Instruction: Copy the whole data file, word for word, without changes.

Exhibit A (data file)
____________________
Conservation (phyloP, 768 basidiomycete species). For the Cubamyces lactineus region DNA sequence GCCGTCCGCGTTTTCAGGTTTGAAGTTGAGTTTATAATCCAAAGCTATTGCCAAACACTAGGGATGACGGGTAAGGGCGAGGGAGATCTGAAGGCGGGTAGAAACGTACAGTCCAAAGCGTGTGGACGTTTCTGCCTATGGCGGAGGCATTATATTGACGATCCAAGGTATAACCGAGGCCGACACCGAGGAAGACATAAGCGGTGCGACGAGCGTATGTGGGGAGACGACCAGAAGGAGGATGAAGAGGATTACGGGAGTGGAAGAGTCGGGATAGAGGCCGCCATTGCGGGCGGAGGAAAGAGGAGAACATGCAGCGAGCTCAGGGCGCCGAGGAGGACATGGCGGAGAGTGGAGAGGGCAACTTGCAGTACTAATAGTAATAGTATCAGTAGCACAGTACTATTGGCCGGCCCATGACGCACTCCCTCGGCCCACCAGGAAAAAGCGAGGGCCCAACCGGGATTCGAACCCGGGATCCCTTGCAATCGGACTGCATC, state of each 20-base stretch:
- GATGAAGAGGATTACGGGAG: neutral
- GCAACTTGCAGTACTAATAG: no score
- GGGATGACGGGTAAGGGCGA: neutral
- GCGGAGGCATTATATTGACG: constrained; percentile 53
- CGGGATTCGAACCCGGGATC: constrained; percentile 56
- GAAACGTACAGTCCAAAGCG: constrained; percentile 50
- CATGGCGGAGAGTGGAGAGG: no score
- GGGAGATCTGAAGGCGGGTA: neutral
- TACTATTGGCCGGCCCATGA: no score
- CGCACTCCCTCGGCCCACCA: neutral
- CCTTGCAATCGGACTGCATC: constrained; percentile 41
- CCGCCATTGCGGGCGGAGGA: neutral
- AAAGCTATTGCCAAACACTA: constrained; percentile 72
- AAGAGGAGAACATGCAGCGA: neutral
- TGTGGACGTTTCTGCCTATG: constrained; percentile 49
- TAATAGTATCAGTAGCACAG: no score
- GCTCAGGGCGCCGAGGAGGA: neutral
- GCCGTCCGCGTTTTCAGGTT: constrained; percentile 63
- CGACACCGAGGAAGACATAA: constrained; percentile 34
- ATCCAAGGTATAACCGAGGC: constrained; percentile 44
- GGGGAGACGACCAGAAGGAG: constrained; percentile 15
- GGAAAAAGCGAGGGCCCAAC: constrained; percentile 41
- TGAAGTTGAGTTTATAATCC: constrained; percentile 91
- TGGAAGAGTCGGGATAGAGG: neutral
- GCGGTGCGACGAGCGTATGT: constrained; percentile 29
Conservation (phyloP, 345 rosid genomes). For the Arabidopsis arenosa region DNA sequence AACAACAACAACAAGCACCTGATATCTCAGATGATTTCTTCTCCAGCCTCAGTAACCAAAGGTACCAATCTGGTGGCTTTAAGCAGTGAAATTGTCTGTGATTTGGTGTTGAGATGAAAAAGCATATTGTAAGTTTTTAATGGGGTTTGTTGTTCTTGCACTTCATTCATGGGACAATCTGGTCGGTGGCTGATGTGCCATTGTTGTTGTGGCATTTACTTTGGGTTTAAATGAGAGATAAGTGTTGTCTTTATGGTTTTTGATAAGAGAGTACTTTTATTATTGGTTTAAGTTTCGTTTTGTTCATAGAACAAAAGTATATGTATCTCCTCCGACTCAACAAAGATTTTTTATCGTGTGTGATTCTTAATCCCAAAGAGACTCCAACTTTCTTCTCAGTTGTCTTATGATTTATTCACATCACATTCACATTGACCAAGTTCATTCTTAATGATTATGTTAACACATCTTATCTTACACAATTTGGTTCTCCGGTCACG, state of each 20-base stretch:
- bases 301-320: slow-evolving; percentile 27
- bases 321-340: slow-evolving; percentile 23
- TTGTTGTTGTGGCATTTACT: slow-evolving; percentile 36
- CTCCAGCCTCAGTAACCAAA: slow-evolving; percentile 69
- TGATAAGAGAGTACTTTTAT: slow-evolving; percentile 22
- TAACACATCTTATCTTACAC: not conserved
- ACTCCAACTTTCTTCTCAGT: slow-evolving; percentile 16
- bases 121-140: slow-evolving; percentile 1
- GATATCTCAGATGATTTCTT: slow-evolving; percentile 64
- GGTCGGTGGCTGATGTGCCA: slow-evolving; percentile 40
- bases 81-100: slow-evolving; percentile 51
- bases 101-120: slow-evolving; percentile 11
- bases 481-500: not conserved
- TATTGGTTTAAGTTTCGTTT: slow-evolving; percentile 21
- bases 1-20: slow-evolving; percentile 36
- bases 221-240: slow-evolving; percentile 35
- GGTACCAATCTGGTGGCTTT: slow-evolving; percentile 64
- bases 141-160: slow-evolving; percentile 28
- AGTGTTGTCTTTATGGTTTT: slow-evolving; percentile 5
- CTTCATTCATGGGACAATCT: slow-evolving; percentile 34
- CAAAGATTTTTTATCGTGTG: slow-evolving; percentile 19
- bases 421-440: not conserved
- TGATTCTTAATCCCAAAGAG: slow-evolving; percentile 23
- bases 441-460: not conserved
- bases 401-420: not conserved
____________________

Conservation (phyloP, 768 basidiomycete species). For the Cubamyces lactineus region DNA sequence GCCGTCCGCGTTTTCAGGTTTGAAGTTGAGTTTATAATCCAAAGCTATTGCCAAACACTAGGGATGACGGGTAAGGGCGAGGGAGATCTGAAGGCGGGTAGAAACGTACAGTCCAAAGCGTGTGGACGTTTCTGCCTATGGCGGAGGCATTATATTGACGATCCAAGGTATAACCGAGGCCGACACCGAGGAAGACATAAGCGGTGCGACGAGCGTATGTGGGGAGACGACCAGAAGGAGGATGAAGAGGATTACGGGAGTGGAAGAGTCGGGATAGAGGCCGCCATTGCGGGCGGAGGAAAGAGGAGAACATGCAGCGAGCTCAGGGCGCCGAGGAGGACATGGCGGAGAGTGGAGAGGGCAACTTGCAGTACTAATAGTAATAGTATCAGTAGCACAGTACTATTGGCCGGCCCATGACGCACTCCCTCGGCCCACCAGGAAAAAGCGAGGGCCCAACCGGGATTCGAACCCGGGATCCCTTGCAATCGGACTGCATC, state of each 20-base stretch:
- GATGAAGAGGATTACGGGAG: neutral
- GCAACTTGCAGTACTAATAG: no score
- GGGATGACGGGTAAGGGCGA: neutral
- GCGGAGGCATTATATTGACG: constrained; percentile 53
- CGGGATTCGAACCCGGGATC: constrained; percentile 56
- GAAACGTACAGTCCAAAGCG: constrained; percentile 50
- CATGGCGGAGAGTGGAGAGG: no score
- GGGAGATCTGAAGGCGGGTA: neutral
- TACTATTGGCCGGCCCATGA: no score
- CGCACTCCCTCGGCCCACCA: neutral
- CCTTGCAATCGGACTGCATC: constrained; percentile 41
- CCGCCATTGCGGGCGGAGGA: neutral
- AAAGCTATTGCCAAACACTA: constrained; percentile 72
- AAGAGGAGAACATGCAGCGA: neutral
- TGTGGACGTTTCTGCCTATG: constrained; percentile 49
- TAATAGTATCAGTAGCACAG: no score
- GCTCAGGGCGCCGAGGAGGA: neutral
- GCCGTCCGCGTTTTCAGGTT: constrained; percentile 63
- CGACACCGAGGAAGACATAA: constrained; percentile 34
- ATCCAAGGTATAACCGAGGC: constrained; percentile 44
- GGGGAGACGACCAGAAGGAG: constrained; percentile 15
- GGAAAAAGCGAGGGCCCAAC: constrained; percentile 41
- TGAAGTTGAGTTTATAATCC: constrained; percentile 91
- TGGAAGAGTCGGGATAGAGG: neutral
- GCGGTGCGACGAGCGTATGT: constrained; percentile 29
Conservation (phyloP, 345 rosid genomes). For the Arabidopsis arenosa region DNA sequence AACAACAACAACAAGCACCTGATATCTCAGATGATTTCTTCTCCAGCCTCAGTAACCAAAGGTACCAATCTGGTGGCTTTAAGCAGTGAAATTGTCTGTGATTTGGTGTTGAGATGAAAAAGCATATTGTAAGTTTTTAATGGGGTTTGTTGTTCTTGCACTTCATTCATGGGACAATCTGGTCGGTGGCTGATGTGCCATTGTTGTTGTGGCATTTACTTTGGGTTTAAATGAGAGATAAGTGTTGTCTTTATGGTTTTTGATAAGAGAGTACTTTTATTATTGGTTTAAGTTTCGTTTTGTTCATAGAACAAAAGTATATGTATCTCCTCCGACTCAACAAAGATTTTTTATCGTGTGTGATTCTTAATCCCAAAGAGACTCCAACTTTCTTCTCAGTTGTCTTATGATTTATTCACATCACATTCACATTGACCAAGTTCATTCTTAATGATTATGTTAACACATCTTATCTTACACAATTTGGTTCTCCGGTCACG, state of each 20-base stretch:
- bases 301-320: slow-evolving; percentile 27
- bases 321-340: slow-evolving; percentile 23
- TTGTTGTTGTGGCATTTACT: slow-evolving; percentile 36
- CTCCAGCCTCAGTAACCAAA: slow-evolving; percentile 69
- TGATAAGAGAGTACTTTTAT: slow-evolving; percentile 22
- TAACACATCTTATCTTACAC: not conserved
- ACTCCAACTTTCTTCTCAGT: slow-evolving; percentile 16
- bases 121-140: slow-evolving; percentile 1
- GATATCTCAGATGATTTCTT: slow-evolving; percentile 64
- GGTCGGTGGCTGATGTGCCA: slow-evolving; percentile 40
- bases 81-100: slow-evolving; percentile 51
- bases 101-120: slow-evolving; percentile 11
- bases 481-500: not conserved
- TATTGGTTTAAGTTTCGTTT: slow-evolving; percentile 21
- bases 1-20: slow-evolving; percentile 36
- bases 221-240: slow-evolving; percentile 35
- GGTACCAATCTGGTGGCTTT: slow-evolving; percentile 64
- bases 141-160: slow-evolving; percentile 28
- AGTGTTGTCTTTATGGTTTT: slow-evolving; percentile 5
- CTTCATTCATGGGACAATCT: slow-evolving; percentile 34
- CAAAGATTTTTTATCGTGTG: slow-evolving; percentile 19
- bases 421-440: not conserved
- TGATTCTTAATCCCAAAGAG: slow-evolving; percentile 23
- bases 441-460: not conserved
- bases 401-420: not conserved